Roundup: Tech Economy, Startup Competitions, Code Fellows, Solar Storage

Usually, long before a company gets that eight-figure Series B investment—as Seattle’s Context Relevant did this week—it has to scrape together experience, validation, and more modest sums through investment competitions, such as Seattle Angel Conference and the University of Washington Business Plan Competition, both of which took place this week. They play a key role in replenishing the state’s technology industry, which is booming, as a new Technology Alliance economic impact report underscored this week. Read on for details on these items and news from Code Fellows and the Pacific Northwest National Laboratory:

—More than 460,000 people were employed in technology-based businesses and organizations in Washington state last year, according to a report from University of Washington professor William Beyers, prepared for the Technology Alliance, a trade group. (The report can be downloaded here.) The jobs tally includes self-employed individuals in technology and people at universities and federal research labs, and amounts to about 14 percent of total employment in the state. The report defines a company as being “technology-based” if at least 16.6 percent of its employees are engaged in research and development. The biggest categories are aerospace and motor vehicle parts manufacturing, software publishing and data processing, computer system design, and architecture and engineering. Income in this broad sector of the state’s economy averaged $120,005, compared to $53,111 in the rest of economy.

Seattle Angel Conference (SAC) invested $155,000 in Discuss.IO and $45,000 in SocialGlimpz at the culmination of its fifth investment competition Thursday. Discuss.IO, based in Seattle, aims to make consumer market research easier. SocialGlimpz is a brand marketing company focused on images. They were selected from more than 40 applicants. Last month, we took an in-depth look at SAC, which is an effort to provide an introduction to angel investing newcomers and a source of very early capital to startup entrepreneurs. SAC says 15 new angel investors participated in the fifth round, guided by a larger group of people with more experience in early stage investing. The program has educated more than 100 investors since it began in 2012. The next SAC is set for November.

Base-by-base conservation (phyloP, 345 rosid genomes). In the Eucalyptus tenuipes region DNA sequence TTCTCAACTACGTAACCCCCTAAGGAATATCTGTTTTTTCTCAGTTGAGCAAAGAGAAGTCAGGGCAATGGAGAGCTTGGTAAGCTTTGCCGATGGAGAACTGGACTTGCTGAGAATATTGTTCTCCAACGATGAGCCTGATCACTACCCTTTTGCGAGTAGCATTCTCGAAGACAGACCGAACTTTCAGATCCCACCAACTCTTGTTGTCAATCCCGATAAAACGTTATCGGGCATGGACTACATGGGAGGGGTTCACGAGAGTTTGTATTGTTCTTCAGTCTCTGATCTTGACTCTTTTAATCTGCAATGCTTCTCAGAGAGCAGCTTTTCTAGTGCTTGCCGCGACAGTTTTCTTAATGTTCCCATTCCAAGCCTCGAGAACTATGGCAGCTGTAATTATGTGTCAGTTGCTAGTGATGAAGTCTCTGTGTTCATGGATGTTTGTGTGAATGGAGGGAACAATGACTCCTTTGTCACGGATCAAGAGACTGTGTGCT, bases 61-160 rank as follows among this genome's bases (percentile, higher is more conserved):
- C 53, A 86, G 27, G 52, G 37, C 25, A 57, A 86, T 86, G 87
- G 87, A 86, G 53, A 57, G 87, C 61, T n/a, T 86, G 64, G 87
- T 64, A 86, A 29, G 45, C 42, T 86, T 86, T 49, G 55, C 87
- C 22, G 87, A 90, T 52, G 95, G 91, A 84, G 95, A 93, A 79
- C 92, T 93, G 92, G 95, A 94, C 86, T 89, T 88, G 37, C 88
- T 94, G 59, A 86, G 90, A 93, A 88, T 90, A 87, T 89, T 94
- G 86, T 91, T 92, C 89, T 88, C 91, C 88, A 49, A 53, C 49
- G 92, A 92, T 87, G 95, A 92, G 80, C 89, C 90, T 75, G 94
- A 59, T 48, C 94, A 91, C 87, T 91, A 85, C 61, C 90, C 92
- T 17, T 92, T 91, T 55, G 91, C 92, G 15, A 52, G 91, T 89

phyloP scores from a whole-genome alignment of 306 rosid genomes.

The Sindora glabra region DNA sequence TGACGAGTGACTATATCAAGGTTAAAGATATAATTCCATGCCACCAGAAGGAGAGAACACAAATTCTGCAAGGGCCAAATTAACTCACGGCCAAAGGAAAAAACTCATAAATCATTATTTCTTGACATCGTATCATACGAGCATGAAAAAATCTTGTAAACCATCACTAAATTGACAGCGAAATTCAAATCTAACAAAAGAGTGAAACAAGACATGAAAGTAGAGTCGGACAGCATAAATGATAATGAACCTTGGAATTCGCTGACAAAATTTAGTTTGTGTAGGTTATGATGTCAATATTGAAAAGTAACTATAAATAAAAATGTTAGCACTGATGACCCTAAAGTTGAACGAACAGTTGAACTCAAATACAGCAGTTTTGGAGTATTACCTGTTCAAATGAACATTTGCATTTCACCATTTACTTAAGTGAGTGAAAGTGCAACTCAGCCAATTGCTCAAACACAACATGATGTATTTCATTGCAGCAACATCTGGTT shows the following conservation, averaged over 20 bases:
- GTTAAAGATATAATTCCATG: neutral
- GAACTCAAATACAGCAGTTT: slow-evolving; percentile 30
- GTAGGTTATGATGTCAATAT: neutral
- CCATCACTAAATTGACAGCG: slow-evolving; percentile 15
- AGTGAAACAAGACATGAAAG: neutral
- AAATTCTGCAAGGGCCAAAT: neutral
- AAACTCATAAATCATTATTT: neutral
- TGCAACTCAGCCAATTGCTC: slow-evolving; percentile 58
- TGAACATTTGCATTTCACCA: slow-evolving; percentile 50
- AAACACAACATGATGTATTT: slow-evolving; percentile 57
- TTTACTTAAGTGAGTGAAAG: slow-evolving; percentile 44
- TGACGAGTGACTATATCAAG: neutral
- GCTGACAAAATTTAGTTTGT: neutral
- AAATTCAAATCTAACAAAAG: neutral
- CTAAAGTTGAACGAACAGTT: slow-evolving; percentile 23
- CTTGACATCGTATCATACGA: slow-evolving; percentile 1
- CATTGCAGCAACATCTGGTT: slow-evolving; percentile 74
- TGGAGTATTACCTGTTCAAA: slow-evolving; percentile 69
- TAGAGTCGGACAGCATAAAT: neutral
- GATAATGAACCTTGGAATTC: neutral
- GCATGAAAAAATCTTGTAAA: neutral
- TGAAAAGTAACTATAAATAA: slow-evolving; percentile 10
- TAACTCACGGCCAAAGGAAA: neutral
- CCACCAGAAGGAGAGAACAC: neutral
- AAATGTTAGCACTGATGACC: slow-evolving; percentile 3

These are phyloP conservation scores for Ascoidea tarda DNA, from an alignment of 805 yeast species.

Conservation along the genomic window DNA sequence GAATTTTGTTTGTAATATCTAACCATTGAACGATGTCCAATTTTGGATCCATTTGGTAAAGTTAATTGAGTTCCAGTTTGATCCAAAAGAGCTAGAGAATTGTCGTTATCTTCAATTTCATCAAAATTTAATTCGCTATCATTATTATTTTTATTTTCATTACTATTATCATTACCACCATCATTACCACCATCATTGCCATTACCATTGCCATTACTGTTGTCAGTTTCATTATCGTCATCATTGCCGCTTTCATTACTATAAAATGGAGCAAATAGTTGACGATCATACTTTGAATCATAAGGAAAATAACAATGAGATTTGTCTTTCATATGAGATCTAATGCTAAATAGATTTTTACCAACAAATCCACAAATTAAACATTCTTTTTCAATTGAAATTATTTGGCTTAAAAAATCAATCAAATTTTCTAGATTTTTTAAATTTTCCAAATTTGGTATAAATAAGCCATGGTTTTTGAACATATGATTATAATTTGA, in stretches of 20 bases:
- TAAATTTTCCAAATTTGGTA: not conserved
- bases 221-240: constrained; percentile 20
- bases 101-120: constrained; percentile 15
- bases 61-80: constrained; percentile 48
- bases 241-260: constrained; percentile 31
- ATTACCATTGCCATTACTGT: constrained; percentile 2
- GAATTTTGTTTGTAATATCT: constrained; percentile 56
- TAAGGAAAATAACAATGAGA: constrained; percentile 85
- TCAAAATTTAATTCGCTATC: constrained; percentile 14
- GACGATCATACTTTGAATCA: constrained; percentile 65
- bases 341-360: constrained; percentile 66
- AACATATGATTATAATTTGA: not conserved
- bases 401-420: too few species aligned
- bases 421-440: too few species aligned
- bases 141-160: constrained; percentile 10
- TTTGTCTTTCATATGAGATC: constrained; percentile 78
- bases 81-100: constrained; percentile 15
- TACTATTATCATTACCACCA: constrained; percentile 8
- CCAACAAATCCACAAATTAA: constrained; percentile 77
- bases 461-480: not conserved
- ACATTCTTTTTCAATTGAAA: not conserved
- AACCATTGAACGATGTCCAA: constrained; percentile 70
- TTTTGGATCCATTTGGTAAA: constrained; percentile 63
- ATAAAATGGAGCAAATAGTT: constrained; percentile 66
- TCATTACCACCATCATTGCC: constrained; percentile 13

—The University of Washington Business Plan Competition handed out $70,000 to 11 student teams, including Projected Talent, which won the $25,000 grand prize for its marketplace to connect students with paid project work at companies. Other winners include Flu Finder, which has a novel test for influenza; OlyKraut, which makes sauerkraut; and Korvata, an alternative chemistry products business. More information on the competition is here.

Code Fellows is introducing a women-only Ruby on Rails training program that guarantees graduates a job paying $60,000. The eight-week program begins July 7 and is one of a growing number of software coding programs aimed at bringing more women into the technology workforce. Another in Seattle is the Ada Developers Academy, which is accepting applications until June 16 for its second cohort, beginning in September.

—Researchers at Pacific Northwest National Laboratory (PNNL) have been awarded a $2.9 million grant to work on a solar thermal energy storage system that uses metal hydride powders, which they hope will be more efficient than the current molten salt storage technology. The grant is one of six from the Department of Energy’s SunShot Initiative aimed at improving the cost-effectiveness of concentrating solar power, which differs from photovoltaic solar in that it focuses the sun’s heat to make energy, rather than converting photons to electrons. At PNNL, researchers led by Ewa Ronnebro will use the funding to build and test a 240 kilowatt-hour capacity system using the metal hydride powders.

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